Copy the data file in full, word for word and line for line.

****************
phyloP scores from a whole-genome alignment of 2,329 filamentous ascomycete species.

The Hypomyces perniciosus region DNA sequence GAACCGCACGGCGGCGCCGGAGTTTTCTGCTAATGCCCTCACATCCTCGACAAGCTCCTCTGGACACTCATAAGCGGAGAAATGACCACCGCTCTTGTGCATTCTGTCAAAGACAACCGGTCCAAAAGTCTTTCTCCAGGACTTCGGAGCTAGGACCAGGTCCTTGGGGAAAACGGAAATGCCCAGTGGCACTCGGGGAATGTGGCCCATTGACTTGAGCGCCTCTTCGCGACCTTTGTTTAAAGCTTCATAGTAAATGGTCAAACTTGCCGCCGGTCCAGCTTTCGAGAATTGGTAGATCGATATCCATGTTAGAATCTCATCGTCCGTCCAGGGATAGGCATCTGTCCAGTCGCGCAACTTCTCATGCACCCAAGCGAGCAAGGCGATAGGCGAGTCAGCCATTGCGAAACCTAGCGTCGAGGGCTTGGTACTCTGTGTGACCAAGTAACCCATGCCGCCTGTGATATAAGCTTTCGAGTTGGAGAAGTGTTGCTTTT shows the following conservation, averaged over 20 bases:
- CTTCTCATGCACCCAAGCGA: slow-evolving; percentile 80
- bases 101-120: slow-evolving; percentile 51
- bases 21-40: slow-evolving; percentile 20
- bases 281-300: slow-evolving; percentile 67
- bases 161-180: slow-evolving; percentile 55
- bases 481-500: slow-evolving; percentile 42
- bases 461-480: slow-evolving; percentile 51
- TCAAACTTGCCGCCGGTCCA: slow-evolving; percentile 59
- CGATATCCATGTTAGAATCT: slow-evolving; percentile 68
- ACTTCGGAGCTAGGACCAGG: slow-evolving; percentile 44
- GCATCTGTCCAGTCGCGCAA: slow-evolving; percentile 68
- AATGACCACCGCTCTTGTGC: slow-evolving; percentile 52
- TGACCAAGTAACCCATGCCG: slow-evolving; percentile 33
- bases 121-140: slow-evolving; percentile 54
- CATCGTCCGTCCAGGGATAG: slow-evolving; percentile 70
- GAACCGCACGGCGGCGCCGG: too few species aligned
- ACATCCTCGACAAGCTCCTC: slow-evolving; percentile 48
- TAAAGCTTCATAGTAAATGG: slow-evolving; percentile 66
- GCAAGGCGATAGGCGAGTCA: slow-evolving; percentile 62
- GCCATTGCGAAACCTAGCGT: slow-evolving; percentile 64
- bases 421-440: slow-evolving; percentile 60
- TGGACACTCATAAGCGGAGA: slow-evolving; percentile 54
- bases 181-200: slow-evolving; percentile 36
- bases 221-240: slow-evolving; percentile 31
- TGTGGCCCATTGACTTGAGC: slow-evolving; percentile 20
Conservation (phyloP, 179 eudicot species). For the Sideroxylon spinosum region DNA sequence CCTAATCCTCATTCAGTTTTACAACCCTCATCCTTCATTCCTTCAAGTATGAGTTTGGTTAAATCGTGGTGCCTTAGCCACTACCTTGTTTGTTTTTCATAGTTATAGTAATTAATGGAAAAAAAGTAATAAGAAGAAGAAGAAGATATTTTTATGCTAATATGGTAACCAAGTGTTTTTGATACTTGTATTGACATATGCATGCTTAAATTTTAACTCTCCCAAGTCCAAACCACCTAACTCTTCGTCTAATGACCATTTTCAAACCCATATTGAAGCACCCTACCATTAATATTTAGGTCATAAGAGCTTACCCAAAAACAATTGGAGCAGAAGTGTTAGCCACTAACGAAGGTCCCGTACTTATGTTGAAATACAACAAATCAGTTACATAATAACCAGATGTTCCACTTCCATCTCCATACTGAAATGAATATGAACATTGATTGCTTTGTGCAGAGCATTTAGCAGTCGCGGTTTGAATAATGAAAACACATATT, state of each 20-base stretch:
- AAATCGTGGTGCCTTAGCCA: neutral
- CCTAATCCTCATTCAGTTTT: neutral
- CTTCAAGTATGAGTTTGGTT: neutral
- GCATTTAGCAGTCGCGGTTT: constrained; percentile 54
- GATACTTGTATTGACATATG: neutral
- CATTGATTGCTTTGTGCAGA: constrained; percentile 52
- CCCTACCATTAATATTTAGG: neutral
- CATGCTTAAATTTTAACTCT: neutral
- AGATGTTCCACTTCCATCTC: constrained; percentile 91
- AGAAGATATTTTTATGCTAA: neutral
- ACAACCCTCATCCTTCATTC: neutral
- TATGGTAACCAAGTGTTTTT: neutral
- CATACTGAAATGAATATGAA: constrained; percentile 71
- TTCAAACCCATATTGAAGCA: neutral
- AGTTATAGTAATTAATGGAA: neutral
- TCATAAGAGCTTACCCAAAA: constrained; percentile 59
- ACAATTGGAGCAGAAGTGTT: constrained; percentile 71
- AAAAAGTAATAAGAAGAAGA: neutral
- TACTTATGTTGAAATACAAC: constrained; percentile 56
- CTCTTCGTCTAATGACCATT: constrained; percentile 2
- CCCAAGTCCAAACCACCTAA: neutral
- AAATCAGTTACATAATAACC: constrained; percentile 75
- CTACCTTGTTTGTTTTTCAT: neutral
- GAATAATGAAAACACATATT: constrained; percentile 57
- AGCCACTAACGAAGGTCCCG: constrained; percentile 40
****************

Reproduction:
phyloP scores from a whole-genome alignment of 2,329 filamentous ascomycete species.

The Hypomyces perniciosus region DNA sequence GAACCGCACGGCGGCGCCGGAGTTTTCTGCTAATGCCCTCACATCCTCGACAAGCTCCTCTGGACACTCATAAGCGGAGAAATGACCACCGCTCTTGTGCATTCTGTCAAAGACAACCGGTCCAAAAGTCTTTCTCCAGGACTTCGGAGCTAGGACCAGGTCCTTGGGGAAAACGGAAATGCCCAGTGGCACTCGGGGAATGTGGCCCATTGACTTGAGCGCCTCTTCGCGACCTTTGTTTAAAGCTTCATAGTAAATGGTCAAACTTGCCGCCGGTCCAGCTTTCGAGAATTGGTAGATCGATATCCATGTTAGAATCTCATCGTCCGTCCAGGGATAGGCATCTGTCCAGTCGCGCAACTTCTCATGCACCCAAGCGAGCAAGGCGATAGGCGAGTCAGCCATTGCGAAACCTAGCGTCGAGGGCTTGGTACTCTGTGTGACCAAGTAACCCATGCCGCCTGTGATATAAGCTTTCGAGTTGGAGAAGTGTTGCTTTT shows the following conservation, averaged over 20 bases:
- CTTCTCATGCACCCAAGCGA: slow-evolving; percentile 80
- bases 101-120: slow-evolving; percentile 51
- bases 21-40: slow-evolving; percentile 20
- bases 281-300: slow-evolving; percentile 67
- bases 161-180: slow-evolving; percentile 55
- bases 481-500: slow-evolving; percentile 42
- bases 461-480: slow-evolving; percentile 51
- TCAAACTTGCCGCCGGTCCA: slow-evolving; percentile 59
- CGATATCCATGTTAGAATCT: slow-evolving; percentile 68
- ACTTCGGAGCTAGGACCAGG: slow-evolving; percentile 44
- GCATCTGTCCAGTCGCGCAA: slow-evolving; percentile 68
- AATGACCACCGCTCTTGTGC: slow-evolving; percentile 52
- TGACCAAGTAACCCATGCCG: slow-evolving; percentile 33
- bases 121-140: slow-evolving; percentile 54
- CATCGTCCGTCCAGGGATAG: slow-evolving; percentile 70
- GAACCGCACGGCGGCGCCGG: too few species aligned
- ACATCCTCGACAAGCTCCTC: slow-evolving; percentile 48
- TAAAGCTTCATAGTAAATGG: slow-evolving; percentile 66
- GCAAGGCGATAGGCGAGTCA: slow-evolving; percentile 62
- GCCATTGCGAAACCTAGCGT: slow-evolving; percentile 64
- bases 421-440: slow-evolving; percentile 60
- TGGACACTCATAAGCGGAGA: slow-evolving; percentile 54
- bases 181-200: slow-evolving; percentile 36
- bases 221-240: slow-evolving; percentile 31
- TGTGGCCCATTGACTTGAGC: slow-evolving; percentile 20
Conservation (phyloP, 179 eudicot species). For the Sideroxylon spinosum region DNA sequence CCTAATCCTCATTCAGTTTTACAACCCTCATCCTTCATTCCTTCAAGTATGAGTTTGGTTAAATCGTGGTGCCTTAGCCACTACCTTGTTTGTTTTTCATAGTTATAGTAATTAATGGAAAAAAAGTAATAAGAAGAAGAAGAAGATATTTTTATGCTAATATGGTAACCAAGTGTTTTTGATACTTGTATTGACATATGCATGCTTAAATTTTAACTCTCCCAAGTCCAAACCACCTAACTCTTCGTCTAATGACCATTTTCAAACCCATATTGAAGCACCCTACCATTAATATTTAGGTCATAAGAGCTTACCCAAAAACAATTGGAGCAGAAGTGTTAGCCACTAACGAAGGTCCCGTACTTATGTTGAAATACAACAAATCAGTTACATAATAACCAGATGTTCCACTTCCATCTCCATACTGAAATGAATATGAACATTGATTGCTTTGTGCAGAGCATTTAGCAGTCGCGGTTTGAATAATGAAAACACATATT, state of each 20-base stretch:
- AAATCGTGGTGCCTTAGCCA: neutral
- CCTAATCCTCATTCAGTTTT: neutral
- CTTCAAGTATGAGTTTGGTT: neutral
- GCATTTAGCAGTCGCGGTTT: constrained; percentile 54
- GATACTTGTATTGACATATG: neutral
- CATTGATTGCTTTGTGCAGA: constrained; percentile 52
- CCCTACCATTAATATTTAGG: neutral
- CATGCTTAAATTTTAACTCT: neutral
- AGATGTTCCACTTCCATCTC: constrained; percentile 91
- AGAAGATATTTTTATGCTAA: neutral
- ACAACCCTCATCCTTCATTC: neutral
- TATGGTAACCAAGTGTTTTT: neutral
- CATACTGAAATGAATATGAA: constrained; percentile 71
- TTCAAACCCATATTGAAGCA: neutral
- AGTTATAGTAATTAATGGAA: neutral
- TCATAAGAGCTTACCCAAAA: constrained; percentile 59
- ACAATTGGAGCAGAAGTGTT: constrained; percentile 71
- AAAAAGTAATAAGAAGAAGA: neutral
- TACTTATGTTGAAATACAAC: constrained; percentile 56
- CTCTTCGTCTAATGACCATT: constrained; percentile 2
- CCCAAGTCCAAACCACCTAA: neutral
- AAATCAGTTACATAATAACC: constrained; percentile 75
- CTACCTTGTTTGTTTTTCAT: neutral
- GAATAATGAAAACACATATT: constrained; percentile 57
- AGCCACTAACGAAGGTCCCG: constrained; percentile 40